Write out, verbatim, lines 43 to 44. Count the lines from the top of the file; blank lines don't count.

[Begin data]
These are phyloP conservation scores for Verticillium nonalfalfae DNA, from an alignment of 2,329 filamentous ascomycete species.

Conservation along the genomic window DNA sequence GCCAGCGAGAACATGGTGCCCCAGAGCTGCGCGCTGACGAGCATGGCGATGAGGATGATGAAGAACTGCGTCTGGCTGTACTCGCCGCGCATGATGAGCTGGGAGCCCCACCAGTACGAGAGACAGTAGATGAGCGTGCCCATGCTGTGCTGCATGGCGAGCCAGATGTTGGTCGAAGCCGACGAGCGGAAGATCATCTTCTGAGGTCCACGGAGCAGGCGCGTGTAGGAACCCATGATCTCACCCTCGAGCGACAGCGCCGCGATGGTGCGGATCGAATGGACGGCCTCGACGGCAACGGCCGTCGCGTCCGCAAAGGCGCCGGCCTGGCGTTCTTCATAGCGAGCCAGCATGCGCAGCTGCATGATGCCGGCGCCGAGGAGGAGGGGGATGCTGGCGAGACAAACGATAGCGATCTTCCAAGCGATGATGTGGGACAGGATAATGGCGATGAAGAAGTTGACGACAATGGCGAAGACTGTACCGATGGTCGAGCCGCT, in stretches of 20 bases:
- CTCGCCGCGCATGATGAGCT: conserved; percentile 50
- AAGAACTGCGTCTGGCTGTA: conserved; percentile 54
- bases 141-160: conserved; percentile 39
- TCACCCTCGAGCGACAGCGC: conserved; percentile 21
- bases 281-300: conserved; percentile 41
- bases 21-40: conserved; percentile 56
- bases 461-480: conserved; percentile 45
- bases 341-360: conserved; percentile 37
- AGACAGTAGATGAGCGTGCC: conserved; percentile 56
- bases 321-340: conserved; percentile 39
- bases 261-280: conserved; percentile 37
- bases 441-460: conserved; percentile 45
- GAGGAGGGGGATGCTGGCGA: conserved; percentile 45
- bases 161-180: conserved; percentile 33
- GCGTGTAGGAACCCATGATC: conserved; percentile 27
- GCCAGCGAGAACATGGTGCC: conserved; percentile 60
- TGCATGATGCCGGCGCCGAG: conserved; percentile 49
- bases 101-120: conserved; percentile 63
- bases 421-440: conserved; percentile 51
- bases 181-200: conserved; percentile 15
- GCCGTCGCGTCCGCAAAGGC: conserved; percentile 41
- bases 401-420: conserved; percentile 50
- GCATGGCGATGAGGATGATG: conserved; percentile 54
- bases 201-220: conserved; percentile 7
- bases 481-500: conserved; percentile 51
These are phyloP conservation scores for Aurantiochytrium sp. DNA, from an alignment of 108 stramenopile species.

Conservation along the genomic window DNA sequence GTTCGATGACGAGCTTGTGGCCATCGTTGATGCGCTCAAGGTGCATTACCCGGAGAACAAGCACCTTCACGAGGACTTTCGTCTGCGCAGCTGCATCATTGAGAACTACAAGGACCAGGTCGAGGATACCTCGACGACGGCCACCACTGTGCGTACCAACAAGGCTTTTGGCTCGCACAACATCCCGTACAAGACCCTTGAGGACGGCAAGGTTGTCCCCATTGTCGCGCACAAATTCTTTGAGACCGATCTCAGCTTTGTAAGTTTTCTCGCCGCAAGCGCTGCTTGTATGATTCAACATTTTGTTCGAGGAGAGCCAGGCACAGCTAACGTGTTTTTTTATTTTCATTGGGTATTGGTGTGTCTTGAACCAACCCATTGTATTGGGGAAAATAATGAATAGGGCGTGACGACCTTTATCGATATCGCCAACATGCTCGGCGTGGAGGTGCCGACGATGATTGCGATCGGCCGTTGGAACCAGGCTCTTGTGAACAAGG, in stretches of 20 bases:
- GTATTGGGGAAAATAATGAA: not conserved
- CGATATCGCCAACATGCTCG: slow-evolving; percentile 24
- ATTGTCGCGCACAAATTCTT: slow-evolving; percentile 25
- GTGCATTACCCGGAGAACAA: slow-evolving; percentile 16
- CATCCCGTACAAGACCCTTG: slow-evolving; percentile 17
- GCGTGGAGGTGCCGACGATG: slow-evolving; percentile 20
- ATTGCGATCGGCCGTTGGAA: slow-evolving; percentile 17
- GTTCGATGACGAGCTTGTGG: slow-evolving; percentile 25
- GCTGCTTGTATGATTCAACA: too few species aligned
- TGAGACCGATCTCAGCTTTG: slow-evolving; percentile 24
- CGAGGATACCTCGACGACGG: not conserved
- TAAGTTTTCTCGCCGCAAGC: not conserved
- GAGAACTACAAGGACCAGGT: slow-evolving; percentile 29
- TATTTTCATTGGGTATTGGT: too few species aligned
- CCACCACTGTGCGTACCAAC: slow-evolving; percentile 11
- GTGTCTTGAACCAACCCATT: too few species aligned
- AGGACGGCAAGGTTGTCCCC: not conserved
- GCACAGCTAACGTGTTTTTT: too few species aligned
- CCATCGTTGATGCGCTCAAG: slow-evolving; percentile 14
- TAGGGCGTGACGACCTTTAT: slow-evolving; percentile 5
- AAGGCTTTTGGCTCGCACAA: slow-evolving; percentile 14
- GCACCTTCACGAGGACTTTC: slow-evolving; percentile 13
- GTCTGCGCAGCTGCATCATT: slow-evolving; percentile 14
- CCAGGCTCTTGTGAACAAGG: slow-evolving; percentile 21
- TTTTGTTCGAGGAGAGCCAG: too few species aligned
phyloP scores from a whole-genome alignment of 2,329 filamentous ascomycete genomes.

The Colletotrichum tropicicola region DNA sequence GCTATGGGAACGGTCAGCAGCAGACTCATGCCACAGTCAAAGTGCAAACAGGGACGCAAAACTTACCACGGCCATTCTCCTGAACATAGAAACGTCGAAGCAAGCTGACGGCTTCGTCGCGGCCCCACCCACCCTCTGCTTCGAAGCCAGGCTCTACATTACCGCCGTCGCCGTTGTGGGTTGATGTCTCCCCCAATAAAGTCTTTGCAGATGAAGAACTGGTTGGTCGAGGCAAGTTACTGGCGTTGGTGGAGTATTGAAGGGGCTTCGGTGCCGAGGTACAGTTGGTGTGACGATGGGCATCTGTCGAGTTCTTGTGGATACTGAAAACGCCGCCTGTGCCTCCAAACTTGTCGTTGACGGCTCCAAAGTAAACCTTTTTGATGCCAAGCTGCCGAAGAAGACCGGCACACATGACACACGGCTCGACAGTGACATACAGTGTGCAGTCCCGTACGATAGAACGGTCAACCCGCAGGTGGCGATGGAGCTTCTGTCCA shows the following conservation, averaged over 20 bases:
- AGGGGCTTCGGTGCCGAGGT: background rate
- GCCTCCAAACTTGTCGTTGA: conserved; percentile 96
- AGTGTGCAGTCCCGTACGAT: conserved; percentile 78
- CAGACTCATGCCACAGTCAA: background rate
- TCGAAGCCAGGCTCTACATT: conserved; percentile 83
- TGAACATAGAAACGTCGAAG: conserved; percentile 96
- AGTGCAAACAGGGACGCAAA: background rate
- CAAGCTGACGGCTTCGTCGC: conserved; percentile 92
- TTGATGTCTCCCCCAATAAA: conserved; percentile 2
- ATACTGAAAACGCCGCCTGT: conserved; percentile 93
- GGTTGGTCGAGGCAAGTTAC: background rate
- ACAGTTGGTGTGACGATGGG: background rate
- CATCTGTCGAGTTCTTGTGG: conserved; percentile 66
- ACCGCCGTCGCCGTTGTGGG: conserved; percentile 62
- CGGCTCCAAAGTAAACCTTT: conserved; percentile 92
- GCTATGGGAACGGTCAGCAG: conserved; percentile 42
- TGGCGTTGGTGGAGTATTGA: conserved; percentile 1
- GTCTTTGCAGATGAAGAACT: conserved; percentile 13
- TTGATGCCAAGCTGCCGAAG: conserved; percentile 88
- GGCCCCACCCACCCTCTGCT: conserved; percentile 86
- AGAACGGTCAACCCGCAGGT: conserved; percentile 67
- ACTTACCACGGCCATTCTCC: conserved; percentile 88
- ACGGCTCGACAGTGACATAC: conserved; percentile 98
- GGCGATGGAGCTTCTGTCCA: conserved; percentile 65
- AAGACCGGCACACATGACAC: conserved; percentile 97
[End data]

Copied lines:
- TATTTTCATTGGGTATTGGT: too few species aligned
- CCACCACTGTGCGTACCAAC: slow-evolving; percentile 11